The carefree days of summer are anything but that for an increasing number of families with children who find themselves without enough food to eat. Often they are trying to fill major gaps when they aren’t able to access the free or reduced meals offered through schools.
Many of these families are living at or below the ALICE (Asset Limited, Income Constrained, Employed) threshold — households that earn more than the Federal Poverty Level, but less than the basic cost of living for the county. The federal poverty guidelines for a family of four in Michigan is $24,600 and the ALICE threshold for a four-person household with an infant and a preschool-age child is $61,000.
While there continue to be free meal distributions during the summer at schools and other sites throughout Calhoun County, United Ways across Michigan, including the United Way of the Battle Creek Kalamazoo Region, have joined together with the Kellogg Company and food pantries to make sure families stay fed through the summer and beyond.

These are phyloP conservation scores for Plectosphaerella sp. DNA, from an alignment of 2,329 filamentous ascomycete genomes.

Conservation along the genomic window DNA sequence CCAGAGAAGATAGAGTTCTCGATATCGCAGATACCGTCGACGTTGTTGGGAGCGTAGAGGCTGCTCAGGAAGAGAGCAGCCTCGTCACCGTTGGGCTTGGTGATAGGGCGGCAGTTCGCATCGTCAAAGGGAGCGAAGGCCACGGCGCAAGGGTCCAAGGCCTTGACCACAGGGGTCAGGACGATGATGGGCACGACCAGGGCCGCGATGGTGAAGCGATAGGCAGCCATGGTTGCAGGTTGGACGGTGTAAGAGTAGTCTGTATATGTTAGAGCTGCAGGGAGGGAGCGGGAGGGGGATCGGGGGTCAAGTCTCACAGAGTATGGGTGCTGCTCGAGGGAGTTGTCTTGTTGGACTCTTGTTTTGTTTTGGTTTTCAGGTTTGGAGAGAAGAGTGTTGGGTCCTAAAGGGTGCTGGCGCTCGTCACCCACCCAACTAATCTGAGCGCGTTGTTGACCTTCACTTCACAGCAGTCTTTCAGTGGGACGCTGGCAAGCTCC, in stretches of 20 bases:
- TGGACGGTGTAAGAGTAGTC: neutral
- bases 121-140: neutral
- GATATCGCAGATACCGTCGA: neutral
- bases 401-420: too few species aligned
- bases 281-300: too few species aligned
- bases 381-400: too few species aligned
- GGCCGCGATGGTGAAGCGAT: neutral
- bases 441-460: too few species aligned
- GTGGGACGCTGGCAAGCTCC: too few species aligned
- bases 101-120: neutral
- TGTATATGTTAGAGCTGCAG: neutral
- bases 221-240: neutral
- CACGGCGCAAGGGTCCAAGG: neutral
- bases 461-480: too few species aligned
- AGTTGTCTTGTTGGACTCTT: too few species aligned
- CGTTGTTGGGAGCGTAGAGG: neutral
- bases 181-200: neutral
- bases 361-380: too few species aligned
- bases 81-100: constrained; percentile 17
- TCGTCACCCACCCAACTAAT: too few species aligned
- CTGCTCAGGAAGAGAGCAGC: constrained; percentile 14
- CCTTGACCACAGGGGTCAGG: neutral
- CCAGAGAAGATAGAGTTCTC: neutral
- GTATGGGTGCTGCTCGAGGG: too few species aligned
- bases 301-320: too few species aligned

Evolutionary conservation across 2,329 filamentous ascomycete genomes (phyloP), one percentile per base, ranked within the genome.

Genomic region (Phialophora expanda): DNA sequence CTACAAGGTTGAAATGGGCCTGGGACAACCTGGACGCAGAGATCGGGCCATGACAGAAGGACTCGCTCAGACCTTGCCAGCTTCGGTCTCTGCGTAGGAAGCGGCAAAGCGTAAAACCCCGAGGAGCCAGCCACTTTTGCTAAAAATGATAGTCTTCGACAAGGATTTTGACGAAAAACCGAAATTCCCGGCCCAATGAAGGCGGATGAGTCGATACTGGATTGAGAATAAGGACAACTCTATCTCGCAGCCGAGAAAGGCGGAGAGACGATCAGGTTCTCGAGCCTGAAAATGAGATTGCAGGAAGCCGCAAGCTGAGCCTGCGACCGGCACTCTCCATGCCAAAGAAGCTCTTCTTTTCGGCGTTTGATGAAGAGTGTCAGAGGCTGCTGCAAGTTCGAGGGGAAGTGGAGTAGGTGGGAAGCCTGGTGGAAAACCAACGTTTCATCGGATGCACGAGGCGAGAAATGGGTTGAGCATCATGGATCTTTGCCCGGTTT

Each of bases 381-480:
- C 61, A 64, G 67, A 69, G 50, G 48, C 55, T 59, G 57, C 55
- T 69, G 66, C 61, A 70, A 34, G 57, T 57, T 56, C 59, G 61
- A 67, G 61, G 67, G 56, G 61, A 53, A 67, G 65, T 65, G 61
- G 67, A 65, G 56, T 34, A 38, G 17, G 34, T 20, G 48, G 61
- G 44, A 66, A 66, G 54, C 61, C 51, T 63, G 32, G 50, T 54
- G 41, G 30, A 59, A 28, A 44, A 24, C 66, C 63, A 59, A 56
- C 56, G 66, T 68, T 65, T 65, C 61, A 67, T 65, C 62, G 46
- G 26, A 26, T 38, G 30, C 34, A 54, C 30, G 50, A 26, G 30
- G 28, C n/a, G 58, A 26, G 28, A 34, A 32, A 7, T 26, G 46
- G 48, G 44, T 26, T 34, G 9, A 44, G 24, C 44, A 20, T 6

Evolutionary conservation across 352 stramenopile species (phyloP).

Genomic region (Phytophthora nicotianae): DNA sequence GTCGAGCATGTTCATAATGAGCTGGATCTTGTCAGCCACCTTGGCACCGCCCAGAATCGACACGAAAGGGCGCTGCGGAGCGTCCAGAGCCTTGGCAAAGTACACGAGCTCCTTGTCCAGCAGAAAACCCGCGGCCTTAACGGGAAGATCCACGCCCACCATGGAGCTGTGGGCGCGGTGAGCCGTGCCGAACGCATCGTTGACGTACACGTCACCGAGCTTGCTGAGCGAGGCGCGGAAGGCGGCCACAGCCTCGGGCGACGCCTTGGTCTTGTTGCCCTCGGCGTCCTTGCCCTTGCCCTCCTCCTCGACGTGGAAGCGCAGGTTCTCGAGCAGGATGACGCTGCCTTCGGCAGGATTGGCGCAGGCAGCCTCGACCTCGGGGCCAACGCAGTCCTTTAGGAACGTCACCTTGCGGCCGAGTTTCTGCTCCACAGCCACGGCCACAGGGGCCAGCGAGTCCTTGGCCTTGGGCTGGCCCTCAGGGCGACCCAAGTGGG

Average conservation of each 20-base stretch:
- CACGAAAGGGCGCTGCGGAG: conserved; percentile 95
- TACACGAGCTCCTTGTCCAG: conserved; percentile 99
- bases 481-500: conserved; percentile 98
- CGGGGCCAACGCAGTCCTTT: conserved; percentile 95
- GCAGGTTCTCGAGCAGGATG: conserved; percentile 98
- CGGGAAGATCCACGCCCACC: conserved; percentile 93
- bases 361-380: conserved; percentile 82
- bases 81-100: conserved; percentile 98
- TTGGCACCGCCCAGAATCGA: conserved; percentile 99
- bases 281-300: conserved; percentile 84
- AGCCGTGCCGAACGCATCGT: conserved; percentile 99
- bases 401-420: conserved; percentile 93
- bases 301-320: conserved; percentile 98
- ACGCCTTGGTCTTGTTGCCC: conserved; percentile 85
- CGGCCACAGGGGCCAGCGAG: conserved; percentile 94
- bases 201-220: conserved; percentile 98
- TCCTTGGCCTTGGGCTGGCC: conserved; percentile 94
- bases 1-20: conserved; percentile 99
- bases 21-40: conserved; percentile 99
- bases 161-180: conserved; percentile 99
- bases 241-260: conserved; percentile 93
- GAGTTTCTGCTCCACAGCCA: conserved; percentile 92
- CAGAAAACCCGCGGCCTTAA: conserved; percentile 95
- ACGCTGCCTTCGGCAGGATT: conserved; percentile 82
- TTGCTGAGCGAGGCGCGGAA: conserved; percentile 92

“As school breaks for the summer, fun, and sun should be top priorities for families. Worrying about whether or not they can stock the shelves in their pantry should not,” says Steve Cahillane, Chairman and Chief Executive Officer for the Kellogg Co.
between Kellogg’s and United Ways in Michigan is an initiative known as “Summer Stock Up” that's focused on keeping food pantries supplied at a time of year when donations typically fall off, says Tony Iovieno, Senior Director of Resource Development at United Way of the Battle Creek and Kalamazoo Region.
“We know the issue of food insecurity during the summer rises because kids don’t have access to the same amounts of food as they would have during the school year,” Iovieno says. “This is a great opportunity to build awareness around the issue of summer hunger and address it.”
Unlike other local food collection initiatives, Summer Stock Up seeks monetary donations rather than actual food items because food banks, such as the South Michigan Food Bank (SMFB) based in Battle Creek, are able to leverage this money to make it go a lot farther. Every $1 donated to the SMFB translates into at least 6 meals for families in need, according to its website.
South Michigan Food Bank is part of Feeding America, a nationwide network of more than 200 food banks
that feed more than 46 million people through food pantries, soup kitchens, shelters, and other community-based agencies. Because of its size, Feeding America is able to turn every $1 it receives into at least 10 meals for families in need through its network of food banks.